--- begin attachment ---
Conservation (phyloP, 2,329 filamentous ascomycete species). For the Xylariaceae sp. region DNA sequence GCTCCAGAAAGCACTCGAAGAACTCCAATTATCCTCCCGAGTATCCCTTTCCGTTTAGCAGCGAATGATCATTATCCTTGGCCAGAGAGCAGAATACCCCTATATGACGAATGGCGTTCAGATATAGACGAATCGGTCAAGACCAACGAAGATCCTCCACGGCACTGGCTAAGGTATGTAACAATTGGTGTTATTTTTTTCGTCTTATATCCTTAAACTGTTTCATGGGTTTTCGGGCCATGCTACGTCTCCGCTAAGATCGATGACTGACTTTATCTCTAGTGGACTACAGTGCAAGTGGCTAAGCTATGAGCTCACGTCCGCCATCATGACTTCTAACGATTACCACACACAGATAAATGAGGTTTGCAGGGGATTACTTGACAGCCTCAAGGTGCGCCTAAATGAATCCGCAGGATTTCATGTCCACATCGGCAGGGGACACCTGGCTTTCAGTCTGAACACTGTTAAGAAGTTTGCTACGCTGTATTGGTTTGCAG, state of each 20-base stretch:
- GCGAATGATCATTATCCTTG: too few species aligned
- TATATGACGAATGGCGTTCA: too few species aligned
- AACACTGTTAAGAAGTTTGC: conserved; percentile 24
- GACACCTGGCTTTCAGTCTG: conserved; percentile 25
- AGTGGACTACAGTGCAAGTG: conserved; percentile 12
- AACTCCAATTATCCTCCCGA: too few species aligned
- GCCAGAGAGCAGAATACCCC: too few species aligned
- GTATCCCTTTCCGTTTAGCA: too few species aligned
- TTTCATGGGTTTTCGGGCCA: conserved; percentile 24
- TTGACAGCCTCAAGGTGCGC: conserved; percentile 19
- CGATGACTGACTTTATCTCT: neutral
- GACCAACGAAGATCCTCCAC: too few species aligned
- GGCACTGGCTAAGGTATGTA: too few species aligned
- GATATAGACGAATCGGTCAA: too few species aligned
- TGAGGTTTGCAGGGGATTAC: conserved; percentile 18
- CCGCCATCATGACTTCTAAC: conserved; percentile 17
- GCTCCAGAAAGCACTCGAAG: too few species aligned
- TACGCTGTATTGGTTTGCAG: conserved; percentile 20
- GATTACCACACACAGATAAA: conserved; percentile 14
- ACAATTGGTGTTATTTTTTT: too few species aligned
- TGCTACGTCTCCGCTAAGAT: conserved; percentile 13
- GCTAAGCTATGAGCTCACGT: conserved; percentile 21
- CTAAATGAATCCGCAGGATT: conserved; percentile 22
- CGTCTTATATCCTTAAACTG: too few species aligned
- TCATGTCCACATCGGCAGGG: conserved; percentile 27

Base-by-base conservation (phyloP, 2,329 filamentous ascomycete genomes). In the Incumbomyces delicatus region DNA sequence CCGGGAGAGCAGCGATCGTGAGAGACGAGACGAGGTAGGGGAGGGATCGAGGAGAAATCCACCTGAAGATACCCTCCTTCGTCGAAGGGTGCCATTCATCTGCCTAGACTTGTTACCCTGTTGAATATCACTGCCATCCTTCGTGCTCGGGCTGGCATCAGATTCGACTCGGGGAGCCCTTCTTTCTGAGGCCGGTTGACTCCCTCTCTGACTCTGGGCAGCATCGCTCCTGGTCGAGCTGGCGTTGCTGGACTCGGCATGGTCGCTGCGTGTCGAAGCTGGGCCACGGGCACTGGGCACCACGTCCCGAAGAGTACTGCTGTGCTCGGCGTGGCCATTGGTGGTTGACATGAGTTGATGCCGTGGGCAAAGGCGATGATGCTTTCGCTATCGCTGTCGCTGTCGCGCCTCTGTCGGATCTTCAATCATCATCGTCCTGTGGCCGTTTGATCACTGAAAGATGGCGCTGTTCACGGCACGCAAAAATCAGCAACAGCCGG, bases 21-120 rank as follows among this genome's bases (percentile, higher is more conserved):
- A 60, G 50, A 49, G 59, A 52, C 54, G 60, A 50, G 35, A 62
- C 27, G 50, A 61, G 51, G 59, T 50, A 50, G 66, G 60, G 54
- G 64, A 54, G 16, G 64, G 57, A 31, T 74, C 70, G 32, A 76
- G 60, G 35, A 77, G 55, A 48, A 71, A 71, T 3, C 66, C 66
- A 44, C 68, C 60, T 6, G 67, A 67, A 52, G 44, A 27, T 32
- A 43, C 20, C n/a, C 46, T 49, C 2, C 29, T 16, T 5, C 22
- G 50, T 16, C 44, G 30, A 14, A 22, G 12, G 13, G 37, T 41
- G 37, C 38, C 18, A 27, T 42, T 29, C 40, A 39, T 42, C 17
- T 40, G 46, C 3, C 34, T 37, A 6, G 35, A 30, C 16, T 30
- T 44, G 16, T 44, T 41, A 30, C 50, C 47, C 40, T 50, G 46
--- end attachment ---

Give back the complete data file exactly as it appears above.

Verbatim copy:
Conservation (phyloP, 2,329 filamentous ascomycete species). For the Xylariaceae sp. region DNA sequence GCTCCAGAAAGCACTCGAAGAACTCCAATTATCCTCCCGAGTATCCCTTTCCGTTTAGCAGCGAATGATCATTATCCTTGGCCAGAGAGCAGAATACCCCTATATGACGAATGGCGTTCAGATATAGACGAATCGGTCAAGACCAACGAAGATCCTCCACGGCACTGGCTAAGGTATGTAACAATTGGTGTTATTTTTTTCGTCTTATATCCTTAAACTGTTTCATGGGTTTTCGGGCCATGCTACGTCTCCGCTAAGATCGATGACTGACTTTATCTCTAGTGGACTACAGTGCAAGTGGCTAAGCTATGAGCTCACGTCCGCCATCATGACTTCTAACGATTACCACACACAGATAAATGAGGTTTGCAGGGGATTACTTGACAGCCTCAAGGTGCGCCTAAATGAATCCGCAGGATTTCATGTCCACATCGGCAGGGGACACCTGGCTTTCAGTCTGAACACTGTTAAGAAGTTTGCTACGCTGTATTGGTTTGCAG, state of each 20-base stretch:
- GCGAATGATCATTATCCTTG: too few species aligned
- TATATGACGAATGGCGTTCA: too few species aligned
- AACACTGTTAAGAAGTTTGC: conserved; percentile 24
- GACACCTGGCTTTCAGTCTG: conserved; percentile 25
- AGTGGACTACAGTGCAAGTG: conserved; percentile 12
- AACTCCAATTATCCTCCCGA: too few species aligned
- GCCAGAGAGCAGAATACCCC: too few species aligned
- GTATCCCTTTCCGTTTAGCA: too few species aligned
- TTTCATGGGTTTTCGGGCCA: conserved; percentile 24
- TTGACAGCCTCAAGGTGCGC: conserved; percentile 19
- CGATGACTGACTTTATCTCT: neutral
- GACCAACGAAGATCCTCCAC: too few species aligned
- GGCACTGGCTAAGGTATGTA: too few species aligned
- GATATAGACGAATCGGTCAA: too few species aligned
- TGAGGTTTGCAGGGGATTAC: conserved; percentile 18
- CCGCCATCATGACTTCTAAC: conserved; percentile 17
- GCTCCAGAAAGCACTCGAAG: too few species aligned
- TACGCTGTATTGGTTTGCAG: conserved; percentile 20
- GATTACCACACACAGATAAA: conserved; percentile 14
- ACAATTGGTGTTATTTTTTT: too few species aligned
- TGCTACGTCTCCGCTAAGAT: conserved; percentile 13
- GCTAAGCTATGAGCTCACGT: conserved; percentile 21
- CTAAATGAATCCGCAGGATT: conserved; percentile 22
- CGTCTTATATCCTTAAACTG: too few species aligned
- TCATGTCCACATCGGCAGGG: conserved; percentile 27

Base-by-base conservation (phyloP, 2,329 filamentous ascomycete genomes). In the Incumbomyces delicatus region DNA sequence CCGGGAGAGCAGCGATCGTGAGAGACGAGACGAGGTAGGGGAGGGATCGAGGAGAAATCCACCTGAAGATACCCTCCTTCGTCGAAGGGTGCCATTCATCTGCCTAGACTTGTTACCCTGTTGAATATCACTGCCATCCTTCGTGCTCGGGCTGGCATCAGATTCGACTCGGGGAGCCCTTCTTTCTGAGGCCGGTTGACTCCCTCTCTGACTCTGGGCAGCATCGCTCCTGGTCGAGCTGGCGTTGCTGGACTCGGCATGGTCGCTGCGTGTCGAAGCTGGGCCACGGGCACTGGGCACCACGTCCCGAAGAGTACTGCTGTGCTCGGCGTGGCCATTGGTGGTTGACATGAGTTGATGCCGTGGGCAAAGGCGATGATGCTTTCGCTATCGCTGTCGCTGTCGCGCCTCTGTCGGATCTTCAATCATCATCGTCCTGTGGCCGTTTGATCACTGAAAGATGGCGCTGTTCACGGCACGCAAAAATCAGCAACAGCCGG, bases 21-120 rank as follows among this genome's bases (percentile, higher is more conserved):
- A 60, G 50, A 49, G 59, A 52, C 54, G 60, A 50, G 35, A 62
- C 27, G 50, A 61, G 51, G 59, T 50, A 50, G 66, G 60, G 54
- G 64, A 54, G 16, G 64, G 57, A 31, T 74, C 70, G 32, A 76
- G 60, G 35, A 77, G 55, A 48, A 71, A 71, T 3, C 66, C 66
- A 44, C 68, C 60, T 6, G 67, A 67, A 52, G 44, A 27, T 32
- A 43, C 20, C n/a, C 46, T 49, C 2, C 29, T 16, T 5, C 22
- G 50, T 16, C 44, G 30, A 14, A 22, G 12, G 13, G 37, T 41
- G 37, C 38, C 18, A 27, T 42, T 29, C 40, A 39, T 42, C 17
- T 40, G 46, C 3, C 34, T 37, A 6, G 35, A 30, C 16, T 30
- T 44, G 16, T 44, T 41, A 30, C 50, C 47, C 40, T 50, G 46